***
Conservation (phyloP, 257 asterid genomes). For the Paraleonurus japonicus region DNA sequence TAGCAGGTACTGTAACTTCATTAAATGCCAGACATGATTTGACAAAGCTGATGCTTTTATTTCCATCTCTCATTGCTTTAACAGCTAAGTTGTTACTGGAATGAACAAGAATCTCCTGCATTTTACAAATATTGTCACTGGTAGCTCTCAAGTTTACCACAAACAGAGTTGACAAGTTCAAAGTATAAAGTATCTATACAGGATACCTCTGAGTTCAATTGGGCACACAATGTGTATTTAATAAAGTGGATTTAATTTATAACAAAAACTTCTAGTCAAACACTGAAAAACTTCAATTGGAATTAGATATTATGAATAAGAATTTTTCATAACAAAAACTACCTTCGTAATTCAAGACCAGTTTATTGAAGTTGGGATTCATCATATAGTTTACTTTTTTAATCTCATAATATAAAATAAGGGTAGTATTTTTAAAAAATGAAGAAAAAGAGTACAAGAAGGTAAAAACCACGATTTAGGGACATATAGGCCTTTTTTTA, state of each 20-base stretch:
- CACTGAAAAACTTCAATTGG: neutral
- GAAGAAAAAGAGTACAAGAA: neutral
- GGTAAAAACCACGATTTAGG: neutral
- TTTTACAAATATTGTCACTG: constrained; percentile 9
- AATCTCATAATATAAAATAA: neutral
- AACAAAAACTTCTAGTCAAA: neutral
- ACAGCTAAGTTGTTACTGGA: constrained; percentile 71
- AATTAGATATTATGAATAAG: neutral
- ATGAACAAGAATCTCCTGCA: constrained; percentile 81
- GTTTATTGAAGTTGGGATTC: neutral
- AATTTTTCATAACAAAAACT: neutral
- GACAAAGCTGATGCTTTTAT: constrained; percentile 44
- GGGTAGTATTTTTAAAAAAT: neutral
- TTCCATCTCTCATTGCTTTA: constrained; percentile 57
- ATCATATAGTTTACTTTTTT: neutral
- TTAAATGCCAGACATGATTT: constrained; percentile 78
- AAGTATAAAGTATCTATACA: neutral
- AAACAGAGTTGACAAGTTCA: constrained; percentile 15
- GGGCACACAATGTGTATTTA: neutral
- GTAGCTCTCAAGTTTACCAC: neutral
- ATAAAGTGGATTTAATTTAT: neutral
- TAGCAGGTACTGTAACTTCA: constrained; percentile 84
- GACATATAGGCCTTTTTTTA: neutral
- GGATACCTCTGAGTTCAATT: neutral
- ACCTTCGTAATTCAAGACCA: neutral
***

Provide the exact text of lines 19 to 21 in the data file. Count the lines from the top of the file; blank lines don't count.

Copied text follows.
- AAACAGAGTTGACAAGTTCA: constrained; percentile 15
- GGGCACACAATGTGTATTTA: neutral
- GTAGCTCTCAAGTTTACCAC: neutral